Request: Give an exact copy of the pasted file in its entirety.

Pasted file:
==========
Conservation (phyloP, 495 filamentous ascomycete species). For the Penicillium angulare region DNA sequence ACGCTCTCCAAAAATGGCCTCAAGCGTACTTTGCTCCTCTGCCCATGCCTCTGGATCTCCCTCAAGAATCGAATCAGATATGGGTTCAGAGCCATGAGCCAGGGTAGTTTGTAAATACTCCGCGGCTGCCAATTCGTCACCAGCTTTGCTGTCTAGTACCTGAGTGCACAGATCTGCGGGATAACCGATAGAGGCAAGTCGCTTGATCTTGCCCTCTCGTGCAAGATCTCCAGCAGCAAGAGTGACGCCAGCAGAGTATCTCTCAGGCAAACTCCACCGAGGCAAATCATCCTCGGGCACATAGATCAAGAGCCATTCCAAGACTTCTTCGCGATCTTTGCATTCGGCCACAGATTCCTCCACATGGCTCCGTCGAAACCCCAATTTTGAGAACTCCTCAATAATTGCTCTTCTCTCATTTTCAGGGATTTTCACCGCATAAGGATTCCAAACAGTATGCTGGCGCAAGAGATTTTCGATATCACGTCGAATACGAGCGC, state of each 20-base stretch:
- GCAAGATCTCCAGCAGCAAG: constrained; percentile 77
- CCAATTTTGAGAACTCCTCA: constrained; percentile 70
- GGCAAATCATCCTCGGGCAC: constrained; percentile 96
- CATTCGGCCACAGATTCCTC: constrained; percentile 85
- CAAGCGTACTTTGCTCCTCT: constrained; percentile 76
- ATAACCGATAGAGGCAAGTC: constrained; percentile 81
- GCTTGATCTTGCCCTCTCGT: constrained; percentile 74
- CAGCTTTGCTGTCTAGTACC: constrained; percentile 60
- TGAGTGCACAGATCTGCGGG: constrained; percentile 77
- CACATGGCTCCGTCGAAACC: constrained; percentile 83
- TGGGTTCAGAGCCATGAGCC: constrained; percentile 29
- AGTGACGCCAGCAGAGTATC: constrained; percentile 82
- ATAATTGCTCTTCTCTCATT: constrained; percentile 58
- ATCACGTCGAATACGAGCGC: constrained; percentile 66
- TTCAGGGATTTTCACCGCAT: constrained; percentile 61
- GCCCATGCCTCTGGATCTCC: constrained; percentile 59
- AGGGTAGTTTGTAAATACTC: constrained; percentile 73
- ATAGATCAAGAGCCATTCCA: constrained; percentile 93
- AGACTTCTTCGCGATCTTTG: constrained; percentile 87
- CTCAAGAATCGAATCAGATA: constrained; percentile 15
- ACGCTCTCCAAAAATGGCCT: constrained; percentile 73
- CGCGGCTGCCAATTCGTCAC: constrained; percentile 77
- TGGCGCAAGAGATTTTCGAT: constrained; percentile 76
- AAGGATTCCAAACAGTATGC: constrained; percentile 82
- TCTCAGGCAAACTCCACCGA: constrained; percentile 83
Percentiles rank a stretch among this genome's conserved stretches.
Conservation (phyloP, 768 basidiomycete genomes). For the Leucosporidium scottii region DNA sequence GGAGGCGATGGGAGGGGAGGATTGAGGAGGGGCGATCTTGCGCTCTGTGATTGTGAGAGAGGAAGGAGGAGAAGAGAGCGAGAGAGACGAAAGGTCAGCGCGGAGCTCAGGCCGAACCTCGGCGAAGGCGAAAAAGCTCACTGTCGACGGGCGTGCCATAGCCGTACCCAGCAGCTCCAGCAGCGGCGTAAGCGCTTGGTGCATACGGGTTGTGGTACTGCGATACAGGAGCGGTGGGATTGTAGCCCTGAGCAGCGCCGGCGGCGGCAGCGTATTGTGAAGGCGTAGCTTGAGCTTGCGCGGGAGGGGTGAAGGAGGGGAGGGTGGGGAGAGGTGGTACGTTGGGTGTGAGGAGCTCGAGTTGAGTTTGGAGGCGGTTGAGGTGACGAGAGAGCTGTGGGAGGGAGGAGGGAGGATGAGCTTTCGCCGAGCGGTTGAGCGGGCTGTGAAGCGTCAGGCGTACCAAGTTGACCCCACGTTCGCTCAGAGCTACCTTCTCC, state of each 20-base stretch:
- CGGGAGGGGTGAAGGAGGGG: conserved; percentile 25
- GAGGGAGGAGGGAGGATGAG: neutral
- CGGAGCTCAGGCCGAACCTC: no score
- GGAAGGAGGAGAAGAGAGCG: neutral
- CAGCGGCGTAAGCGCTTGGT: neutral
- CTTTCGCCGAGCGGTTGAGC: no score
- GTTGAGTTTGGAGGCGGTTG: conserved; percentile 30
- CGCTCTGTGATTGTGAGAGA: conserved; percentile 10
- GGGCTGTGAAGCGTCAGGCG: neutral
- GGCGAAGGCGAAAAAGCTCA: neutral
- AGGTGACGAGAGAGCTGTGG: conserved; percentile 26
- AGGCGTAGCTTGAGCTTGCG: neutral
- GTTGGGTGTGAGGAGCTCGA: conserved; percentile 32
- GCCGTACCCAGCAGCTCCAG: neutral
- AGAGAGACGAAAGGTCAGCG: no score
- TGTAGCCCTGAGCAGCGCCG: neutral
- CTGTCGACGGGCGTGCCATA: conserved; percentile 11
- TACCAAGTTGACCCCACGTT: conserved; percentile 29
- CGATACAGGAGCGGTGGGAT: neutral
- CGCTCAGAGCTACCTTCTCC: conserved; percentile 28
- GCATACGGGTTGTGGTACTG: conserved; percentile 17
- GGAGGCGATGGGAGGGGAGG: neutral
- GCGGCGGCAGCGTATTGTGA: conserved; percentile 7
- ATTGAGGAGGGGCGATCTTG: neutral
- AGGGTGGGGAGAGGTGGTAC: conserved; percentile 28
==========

Conservation (phyloP, 495 filamentous ascomycete species). For the Penicillium angulare region DNA sequence ACGCTCTCCAAAAATGGCCTCAAGCGTACTTTGCTCCTCTGCCCATGCCTCTGGATCTCCCTCAAGAATCGAATCAGATATGGGTTCAGAGCCATGAGCCAGGGTAGTTTGTAAATACTCCGCGGCTGCCAATTCGTCACCAGCTTTGCTGTCTAGTACCTGAGTGCACAGATCTGCGGGATAACCGATAGAGGCAAGTCGCTTGATCTTGCCCTCTCGTGCAAGATCTCCAGCAGCAAGAGTGACGCCAGCAGAGTATCTCTCAGGCAAACTCCACCGAGGCAAATCATCCTCGGGCACATAGATCAAGAGCCATTCCAAGACTTCTTCGCGATCTTTGCATTCGGCCACAGATTCCTCCACATGGCTCCGTCGAAACCCCAATTTTGAGAACTCCTCAATAATTGCTCTTCTCTCATTTTCAGGGATTTTCACCGCATAAGGATTCCAAACAGTATGCTGGCGCAAGAGATTTTCGATATCACGTCGAATACGAGCGC, state of each 20-base stretch:
- GCAAGATCTCCAGCAGCAAG: constrained; percentile 77
- CCAATTTTGAGAACTCCTCA: constrained; percentile 70
- GGCAAATCATCCTCGGGCAC: constrained; percentile 96
- CATTCGGCCACAGATTCCTC: constrained; percentile 85
- CAAGCGTACTTTGCTCCTCT: constrained; percentile 76
- ATAACCGATAGAGGCAAGTC: constrained; percentile 81
- GCTTGATCTTGCCCTCTCGT: constrained; percentile 74
- CAGCTTTGCTGTCTAGTACC: constrained; percentile 60
- TGAGTGCACAGATCTGCGGG: constrained; percentile 77
- CACATGGCTCCGTCGAAACC: constrained; percentile 83
- TGGGTTCAGAGCCATGAGCC: constrained; percentile 29
- AGTGACGCCAGCAGAGTATC: constrained; percentile 82
- ATAATTGCTCTTCTCTCATT: constrained; percentile 58
- ATCACGTCGAATACGAGCGC: constrained; percentile 66
- TTCAGGGATTTTCACCGCAT: constrained; percentile 61
- GCCCATGCCTCTGGATCTCC: constrained; percentile 59
- AGGGTAGTTTGTAAATACTC: constrained; percentile 73
- ATAGATCAAGAGCCATTCCA: constrained; percentile 93
- AGACTTCTTCGCGATCTTTG: constrained; percentile 87
- CTCAAGAATCGAATCAGATA: constrained; percentile 15
- ACGCTCTCCAAAAATGGCCT: constrained; percentile 73
- CGCGGCTGCCAATTCGTCAC: constrained; percentile 77
- TGGCGCAAGAGATTTTCGAT: constrained; percentile 76
- AAGGATTCCAAACAGTATGC: constrained; percentile 82
- TCTCAGGCAAACTCCACCGA: constrained; percentile 83
Percentiles rank a stretch among this genome's conserved stretches.
Conservation (phyloP, 768 basidiomycete genomes). For the Leucosporidium scottii region DNA sequence GGAGGCGATGGGAGGGGAGGATTGAGGAGGGGCGATCTTGCGCTCTGTGATTGTGAGAGAGGAAGGAGGAGAAGAGAGCGAGAGAGACGAAAGGTCAGCGCGGAGCTCAGGCCGAACCTCGGCGAAGGCGAAAAAGCTCACTGTCGACGGGCGTGCCATAGCCGTACCCAGCAGCTCCAGCAGCGGCGTAAGCGCTTGGTGCATACGGGTTGTGGTACTGCGATACAGGAGCGGTGGGATTGTAGCCCTGAGCAGCGCCGGCGGCGGCAGCGTATTGTGAAGGCGTAGCTTGAGCTTGCGCGGGAGGGGTGAAGGAGGGGAGGGTGGGGAGAGGTGGTACGTTGGGTGTGAGGAGCTCGAGTTGAGTTTGGAGGCGGTTGAGGTGACGAGAGAGCTGTGGGAGGGAGGAGGGAGGATGAGCTTTCGCCGAGCGGTTGAGCGGGCTGTGAAGCGTCAGGCGTACCAAGTTGACCCCACGTTCGCTCAGAGCTACCTTCTCC, state of each 20-base stretch:
- CGGGAGGGGTGAAGGAGGGG: conserved; percentile 25
- GAGGGAGGAGGGAGGATGAG: neutral
- CGGAGCTCAGGCCGAACCTC: no score
- GGAAGGAGGAGAAGAGAGCG: neutral
- CAGCGGCGTAAGCGCTTGGT: neutral
- CTTTCGCCGAGCGGTTGAGC: no score
- GTTGAGTTTGGAGGCGGTTG: conserved; percentile 30
- CGCTCTGTGATTGTGAGAGA: conserved; percentile 10
- GGGCTGTGAAGCGTCAGGCG: neutral
- GGCGAAGGCGAAAAAGCTCA: neutral
- AGGTGACGAGAGAGCTGTGG: conserved; percentile 26
- AGGCGTAGCTTGAGCTTGCG: neutral
- GTTGGGTGTGAGGAGCTCGA: conserved; percentile 32
- GCCGTACCCAGCAGCTCCAG: neutral
- AGAGAGACGAAAGGTCAGCG: no score
- TGTAGCCCTGAGCAGCGCCG: neutral
- CTGTCGACGGGCGTGCCATA: conserved; percentile 11
- TACCAAGTTGACCCCACGTT: conserved; percentile 29
- CGATACAGGAGCGGTGGGAT: neutral
- CGCTCAGAGCTACCTTCTCC: conserved; percentile 28
- GCATACGGGTTGTGGTACTG: conserved; percentile 17
- GGAGGCGATGGGAGGGGAGG: neutral
- GCGGCGGCAGCGTATTGTGA: conserved; percentile 7
- ATTGAGGAGGGGCGATCTTG: neutral
- AGGGTGGGGAGAGGTGGTAC: conserved; percentile 28